• Pagenaud rules Alabama IndyCar race

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    Simon Pagenaud of France takes the chequered flag at the finish line of the IndyCar Grand Prix of Alabama on Monday. INDYCAR.COM

    Simon Pagenaud of France takes the chequered flag at the finish line of the IndyCar Grand Prix of Alabama on Monday. INDYCAR.COM

    LOS ANGELES: France’s Simon Pagenaud won the IndyCar Grand Prix of Alabama on Sunday (Monday in Manila), surviving a gritty battle with Graham Rahal for his second straight victory in the series.

    The Penske driver, who also won last weekend’s Grand Prix of Long Beach, has finished on the podium in all four races so far this season, with runner-up finishes in each of the first two races.

    He started from pole and led all but six of the 90 laps on the 2.3-mile (3.7-kilometer) course at Barber Motorsports Park in Birmingham — but his win in one hour, 48 minutes and 42.3334 seconds, or 13.747 seconds ahead of Rahal, was anything but cut and dried.

    Pagenaud led Rahal with nine laps remaining when Rahal drove right approaching a corner. Pagenaud cut across him and they made contact, Pagenaud ending up in a sand trap as Rahal got past.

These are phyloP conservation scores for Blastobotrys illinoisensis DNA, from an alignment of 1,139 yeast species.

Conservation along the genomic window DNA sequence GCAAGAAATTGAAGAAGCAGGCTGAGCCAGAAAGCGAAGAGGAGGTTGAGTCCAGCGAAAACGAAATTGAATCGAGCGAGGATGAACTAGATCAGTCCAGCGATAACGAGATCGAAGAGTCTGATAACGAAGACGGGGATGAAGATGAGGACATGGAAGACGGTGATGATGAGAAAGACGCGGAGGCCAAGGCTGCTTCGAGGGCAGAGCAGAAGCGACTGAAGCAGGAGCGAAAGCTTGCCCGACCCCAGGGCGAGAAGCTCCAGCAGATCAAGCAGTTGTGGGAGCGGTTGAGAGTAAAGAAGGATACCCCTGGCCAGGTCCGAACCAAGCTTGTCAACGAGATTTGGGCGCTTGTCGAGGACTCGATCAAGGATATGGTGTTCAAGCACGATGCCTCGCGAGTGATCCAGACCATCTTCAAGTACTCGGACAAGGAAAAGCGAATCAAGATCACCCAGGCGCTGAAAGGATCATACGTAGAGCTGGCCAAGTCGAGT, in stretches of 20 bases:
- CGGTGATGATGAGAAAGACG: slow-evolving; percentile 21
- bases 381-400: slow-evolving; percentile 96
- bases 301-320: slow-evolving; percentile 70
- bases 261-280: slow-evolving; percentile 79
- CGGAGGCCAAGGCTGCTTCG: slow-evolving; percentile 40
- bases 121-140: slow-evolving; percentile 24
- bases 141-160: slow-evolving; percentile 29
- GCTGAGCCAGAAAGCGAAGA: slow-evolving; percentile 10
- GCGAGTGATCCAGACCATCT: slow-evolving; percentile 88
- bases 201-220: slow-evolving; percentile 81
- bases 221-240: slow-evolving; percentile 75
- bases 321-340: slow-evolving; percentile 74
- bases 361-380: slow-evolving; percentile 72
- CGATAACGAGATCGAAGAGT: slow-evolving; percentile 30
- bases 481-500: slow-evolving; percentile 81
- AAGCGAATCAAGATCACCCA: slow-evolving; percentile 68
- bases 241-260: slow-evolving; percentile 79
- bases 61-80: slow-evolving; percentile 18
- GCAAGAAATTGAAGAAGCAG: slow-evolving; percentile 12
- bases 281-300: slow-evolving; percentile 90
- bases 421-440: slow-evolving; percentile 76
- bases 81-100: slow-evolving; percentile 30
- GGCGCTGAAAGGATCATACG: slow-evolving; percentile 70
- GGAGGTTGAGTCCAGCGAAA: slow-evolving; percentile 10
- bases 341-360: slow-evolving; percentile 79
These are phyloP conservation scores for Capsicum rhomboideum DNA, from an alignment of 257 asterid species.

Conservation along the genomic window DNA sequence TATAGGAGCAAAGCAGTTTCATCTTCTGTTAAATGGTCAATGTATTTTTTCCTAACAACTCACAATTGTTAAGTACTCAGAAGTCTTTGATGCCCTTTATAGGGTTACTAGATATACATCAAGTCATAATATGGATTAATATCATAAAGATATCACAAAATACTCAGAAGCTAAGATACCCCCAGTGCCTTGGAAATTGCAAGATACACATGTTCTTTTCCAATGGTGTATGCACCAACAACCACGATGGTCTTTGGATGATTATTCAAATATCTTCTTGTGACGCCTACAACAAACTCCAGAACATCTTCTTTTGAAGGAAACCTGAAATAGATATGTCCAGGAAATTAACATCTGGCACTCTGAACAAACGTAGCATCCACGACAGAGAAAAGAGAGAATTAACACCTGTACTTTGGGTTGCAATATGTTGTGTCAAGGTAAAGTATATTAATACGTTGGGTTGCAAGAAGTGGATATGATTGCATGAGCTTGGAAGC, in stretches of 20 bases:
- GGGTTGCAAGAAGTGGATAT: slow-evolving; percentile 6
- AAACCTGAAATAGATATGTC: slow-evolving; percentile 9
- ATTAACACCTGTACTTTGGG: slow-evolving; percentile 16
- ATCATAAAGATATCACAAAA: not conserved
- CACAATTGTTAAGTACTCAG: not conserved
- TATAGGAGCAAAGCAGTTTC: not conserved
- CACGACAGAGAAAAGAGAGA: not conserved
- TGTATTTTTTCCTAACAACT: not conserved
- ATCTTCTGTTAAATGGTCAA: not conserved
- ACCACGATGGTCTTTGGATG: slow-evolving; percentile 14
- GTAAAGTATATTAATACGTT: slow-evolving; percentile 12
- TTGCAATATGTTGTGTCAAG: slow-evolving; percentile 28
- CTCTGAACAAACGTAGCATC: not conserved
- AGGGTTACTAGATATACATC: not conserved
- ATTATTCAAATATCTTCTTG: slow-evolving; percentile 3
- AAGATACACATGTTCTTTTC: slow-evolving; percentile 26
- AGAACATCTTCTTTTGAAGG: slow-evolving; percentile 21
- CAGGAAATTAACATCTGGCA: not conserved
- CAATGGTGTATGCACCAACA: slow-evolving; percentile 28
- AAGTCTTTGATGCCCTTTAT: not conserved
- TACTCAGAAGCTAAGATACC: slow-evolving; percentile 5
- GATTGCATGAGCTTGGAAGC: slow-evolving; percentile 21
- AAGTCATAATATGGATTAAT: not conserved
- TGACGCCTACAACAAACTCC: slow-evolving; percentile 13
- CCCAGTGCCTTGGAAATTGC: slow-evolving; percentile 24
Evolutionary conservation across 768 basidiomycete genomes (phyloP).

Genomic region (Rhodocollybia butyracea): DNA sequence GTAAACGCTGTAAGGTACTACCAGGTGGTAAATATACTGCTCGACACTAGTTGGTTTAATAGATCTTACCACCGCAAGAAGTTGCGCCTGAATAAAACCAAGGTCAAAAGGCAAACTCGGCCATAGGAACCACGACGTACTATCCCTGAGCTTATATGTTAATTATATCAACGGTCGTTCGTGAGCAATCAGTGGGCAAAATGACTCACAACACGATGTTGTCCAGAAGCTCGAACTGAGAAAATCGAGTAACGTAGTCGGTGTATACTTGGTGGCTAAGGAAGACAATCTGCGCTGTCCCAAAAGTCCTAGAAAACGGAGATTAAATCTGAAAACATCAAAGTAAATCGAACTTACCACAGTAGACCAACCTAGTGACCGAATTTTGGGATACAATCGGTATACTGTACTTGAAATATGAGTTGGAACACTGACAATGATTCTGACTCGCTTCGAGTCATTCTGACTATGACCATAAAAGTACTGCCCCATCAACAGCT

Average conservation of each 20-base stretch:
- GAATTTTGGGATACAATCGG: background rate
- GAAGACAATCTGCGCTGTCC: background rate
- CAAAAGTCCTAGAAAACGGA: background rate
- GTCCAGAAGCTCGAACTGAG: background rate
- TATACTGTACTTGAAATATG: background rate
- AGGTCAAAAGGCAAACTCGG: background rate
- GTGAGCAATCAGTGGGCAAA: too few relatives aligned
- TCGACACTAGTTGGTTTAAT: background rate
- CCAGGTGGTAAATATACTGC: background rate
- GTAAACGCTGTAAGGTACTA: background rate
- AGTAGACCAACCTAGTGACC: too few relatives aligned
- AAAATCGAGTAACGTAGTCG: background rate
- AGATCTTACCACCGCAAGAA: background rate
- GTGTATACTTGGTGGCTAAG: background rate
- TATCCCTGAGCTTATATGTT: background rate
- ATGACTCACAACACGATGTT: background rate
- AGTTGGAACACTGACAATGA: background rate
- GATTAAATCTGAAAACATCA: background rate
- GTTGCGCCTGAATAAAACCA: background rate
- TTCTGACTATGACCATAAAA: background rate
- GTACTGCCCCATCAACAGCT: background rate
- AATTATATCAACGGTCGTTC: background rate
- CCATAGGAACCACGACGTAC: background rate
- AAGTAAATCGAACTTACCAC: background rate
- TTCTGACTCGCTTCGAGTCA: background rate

It looked as if that had decided it, after the officiating team deemed no penalty would be issued.

    But Rahal suffered front wing damage and couldn’t maintain his pace.

    Pagenaud was soon racing right next to him again. When they came upon Briton Jack Hawksworth, the back-marker tried to move out of the way but couldn’t. Rahal hit him, further damaging his front wing.

    Pagenaud seized his chance to regain the lead, with Rahal just managing to hold off a charging Josef Newgarden, who finished third.

    Australian Will Power was fourth with Colombia’s Juan Pablo Montoya storming from the last starting spot to finish fifth.

    New Zealand’s Scott Dixon, who came into the race 15 points behind series leader Pagenaud, was hit from behind on the second lap by France’s Sebastien Bourdais. Dixon spun and dropped to last, eventually working his way back up to a 10th-place finish.

    AFP

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